The struggle to present qualitative data findings is one that can easily vex even the best user researchers. This is largely due to how difficult it is to turn participants’ open responses into quantitative data. Some researchers resort to the archaic “word cloud” approach, which adds visual clarity without actually providing valuable information. However, there is another more effective technique that can assist in the visualization of qualitative data: the Sentiment Score Chart.
Savvy user researchers employ a diverse set of methods in project data collection, such as surveys, user tests, task analyses, opportunity workshops, contextual inquiries, and in-field observation. The ideal combination includes both quantitative and qualitative techniques, so that a researcher can attack data with a multi-pronged approach and achieve a higher level of convergent validity. But, walking the line between quantitative and qualitative data use sometimes invokes questions of weighting where a researcher has to assess how much credence to give to qualitative responses over hard data.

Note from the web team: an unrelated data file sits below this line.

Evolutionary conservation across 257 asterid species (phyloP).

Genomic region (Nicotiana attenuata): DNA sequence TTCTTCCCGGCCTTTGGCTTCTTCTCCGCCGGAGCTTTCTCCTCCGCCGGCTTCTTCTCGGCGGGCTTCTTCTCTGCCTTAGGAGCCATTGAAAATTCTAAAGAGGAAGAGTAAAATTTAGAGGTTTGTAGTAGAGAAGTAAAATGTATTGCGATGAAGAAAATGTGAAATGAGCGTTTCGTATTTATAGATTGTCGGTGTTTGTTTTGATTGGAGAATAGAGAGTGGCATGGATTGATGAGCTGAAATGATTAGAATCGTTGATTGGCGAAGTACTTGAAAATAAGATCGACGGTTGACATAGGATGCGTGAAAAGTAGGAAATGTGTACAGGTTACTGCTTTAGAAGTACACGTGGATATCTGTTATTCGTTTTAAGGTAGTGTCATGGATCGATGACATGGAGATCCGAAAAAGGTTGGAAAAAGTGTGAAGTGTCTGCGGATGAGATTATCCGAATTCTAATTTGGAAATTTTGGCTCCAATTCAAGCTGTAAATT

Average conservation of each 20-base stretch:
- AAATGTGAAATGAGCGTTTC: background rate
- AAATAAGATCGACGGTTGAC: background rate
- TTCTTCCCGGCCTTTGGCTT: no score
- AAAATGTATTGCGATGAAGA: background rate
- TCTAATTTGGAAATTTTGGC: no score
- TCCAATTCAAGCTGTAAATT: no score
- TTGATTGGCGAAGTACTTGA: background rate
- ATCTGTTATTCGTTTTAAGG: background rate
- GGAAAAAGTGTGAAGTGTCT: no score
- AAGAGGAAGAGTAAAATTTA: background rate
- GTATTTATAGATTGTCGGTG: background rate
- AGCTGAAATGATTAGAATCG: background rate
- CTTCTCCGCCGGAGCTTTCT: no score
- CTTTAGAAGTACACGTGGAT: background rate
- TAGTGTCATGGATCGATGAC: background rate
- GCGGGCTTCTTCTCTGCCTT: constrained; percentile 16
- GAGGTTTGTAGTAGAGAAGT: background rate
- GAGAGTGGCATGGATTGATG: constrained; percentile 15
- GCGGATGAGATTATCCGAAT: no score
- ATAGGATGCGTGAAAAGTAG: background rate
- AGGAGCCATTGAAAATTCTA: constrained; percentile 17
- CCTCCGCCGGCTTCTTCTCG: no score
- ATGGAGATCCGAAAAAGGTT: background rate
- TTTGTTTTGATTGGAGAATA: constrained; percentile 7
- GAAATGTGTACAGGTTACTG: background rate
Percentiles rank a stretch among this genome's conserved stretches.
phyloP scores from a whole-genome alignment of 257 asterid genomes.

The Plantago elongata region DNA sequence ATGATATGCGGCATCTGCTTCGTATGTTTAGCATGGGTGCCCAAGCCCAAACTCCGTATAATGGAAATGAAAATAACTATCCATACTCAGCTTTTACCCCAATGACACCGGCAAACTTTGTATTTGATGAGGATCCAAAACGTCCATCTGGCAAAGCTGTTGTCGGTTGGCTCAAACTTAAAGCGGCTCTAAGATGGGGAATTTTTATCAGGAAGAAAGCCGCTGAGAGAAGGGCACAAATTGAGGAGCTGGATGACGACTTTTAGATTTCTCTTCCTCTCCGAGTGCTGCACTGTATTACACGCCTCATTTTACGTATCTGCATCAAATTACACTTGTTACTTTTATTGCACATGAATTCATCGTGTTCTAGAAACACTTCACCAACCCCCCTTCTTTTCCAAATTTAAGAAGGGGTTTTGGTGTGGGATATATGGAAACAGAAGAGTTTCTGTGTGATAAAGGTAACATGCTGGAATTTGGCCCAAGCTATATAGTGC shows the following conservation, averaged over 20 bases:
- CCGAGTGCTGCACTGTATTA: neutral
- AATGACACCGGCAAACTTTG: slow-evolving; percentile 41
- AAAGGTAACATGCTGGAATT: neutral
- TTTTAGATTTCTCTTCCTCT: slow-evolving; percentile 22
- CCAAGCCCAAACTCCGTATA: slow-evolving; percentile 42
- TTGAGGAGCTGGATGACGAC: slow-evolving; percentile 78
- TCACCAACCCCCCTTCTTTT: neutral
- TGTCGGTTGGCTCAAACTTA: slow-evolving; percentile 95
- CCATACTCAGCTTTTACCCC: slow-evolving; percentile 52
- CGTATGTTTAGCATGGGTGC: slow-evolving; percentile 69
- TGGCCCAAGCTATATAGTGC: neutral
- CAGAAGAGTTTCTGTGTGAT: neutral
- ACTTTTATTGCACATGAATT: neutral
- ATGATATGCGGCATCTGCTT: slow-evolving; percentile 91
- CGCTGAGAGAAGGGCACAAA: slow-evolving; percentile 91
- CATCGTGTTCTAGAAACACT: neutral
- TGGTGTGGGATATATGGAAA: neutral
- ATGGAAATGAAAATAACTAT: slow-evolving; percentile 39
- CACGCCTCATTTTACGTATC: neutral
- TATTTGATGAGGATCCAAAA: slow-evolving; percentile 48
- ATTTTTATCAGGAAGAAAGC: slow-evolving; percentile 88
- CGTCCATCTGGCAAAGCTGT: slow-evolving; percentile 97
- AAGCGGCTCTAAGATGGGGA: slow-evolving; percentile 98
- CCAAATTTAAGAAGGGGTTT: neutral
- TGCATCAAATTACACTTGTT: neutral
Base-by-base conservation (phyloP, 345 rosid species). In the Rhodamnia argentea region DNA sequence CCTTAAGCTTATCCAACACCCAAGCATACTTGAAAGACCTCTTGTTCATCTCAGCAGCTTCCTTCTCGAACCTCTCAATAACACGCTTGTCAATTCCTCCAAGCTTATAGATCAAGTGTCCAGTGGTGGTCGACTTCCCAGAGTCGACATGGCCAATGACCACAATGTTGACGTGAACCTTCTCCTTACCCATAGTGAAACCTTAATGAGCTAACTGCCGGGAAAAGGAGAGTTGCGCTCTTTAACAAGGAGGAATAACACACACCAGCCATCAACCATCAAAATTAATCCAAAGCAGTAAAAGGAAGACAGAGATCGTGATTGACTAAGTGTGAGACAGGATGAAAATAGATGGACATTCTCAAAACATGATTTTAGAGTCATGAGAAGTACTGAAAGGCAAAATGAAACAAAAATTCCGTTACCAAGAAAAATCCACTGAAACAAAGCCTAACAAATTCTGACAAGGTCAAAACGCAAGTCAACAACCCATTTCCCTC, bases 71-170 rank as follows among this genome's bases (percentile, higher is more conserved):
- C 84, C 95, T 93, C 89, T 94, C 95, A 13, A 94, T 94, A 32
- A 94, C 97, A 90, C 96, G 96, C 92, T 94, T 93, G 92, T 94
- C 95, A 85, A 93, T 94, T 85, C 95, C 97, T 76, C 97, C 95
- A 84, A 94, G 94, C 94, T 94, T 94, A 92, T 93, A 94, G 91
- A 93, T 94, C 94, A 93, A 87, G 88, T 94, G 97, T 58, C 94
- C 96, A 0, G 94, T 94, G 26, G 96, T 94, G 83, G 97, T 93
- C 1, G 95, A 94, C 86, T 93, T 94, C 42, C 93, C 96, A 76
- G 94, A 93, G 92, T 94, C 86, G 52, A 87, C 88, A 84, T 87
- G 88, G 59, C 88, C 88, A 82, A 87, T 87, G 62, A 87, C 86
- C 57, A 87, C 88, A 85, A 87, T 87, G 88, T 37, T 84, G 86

Quantitative data are often easier to understand and convey to product teams – especially when it comes to creating visuals and more concrete data graphs. Also, quantitative messages are more easily received by product managers and engineers, who often gravitate toward numbers and concrete findings. However, overlooking or minimizing the use of qualitative data is like forgetting to order girl scout cookies: huge mistake. Qualitative data provides a rich picture of sentiment and opinion, which numbers can’t always convey. If quantitative data are the bones of the structure, qualitative data are the voice and the spirit.
That doesn’t change the fact that qualitative data can be difficult to interpret and visualize. Researchers struggle to translate facts that do not come in a clean Likert scale or task success metric due to a lack of consensus in the standards for how qualitative data should be judged. Equally as important, how can a standalone deliverable visually convey feedback when there is no researcher to talk through the bullet points of a user feedback session? Not through a word cloud, which Jeffrey Zeldman has called the “mullet of the internet” (fun to look at but of little value). Word clouds are essentially parlor tricks, designed to wow a viewer while not providing meaningful data. Yet, for too long, researchers have been relegated to word cloud use because an appropriate alternative has been lacking.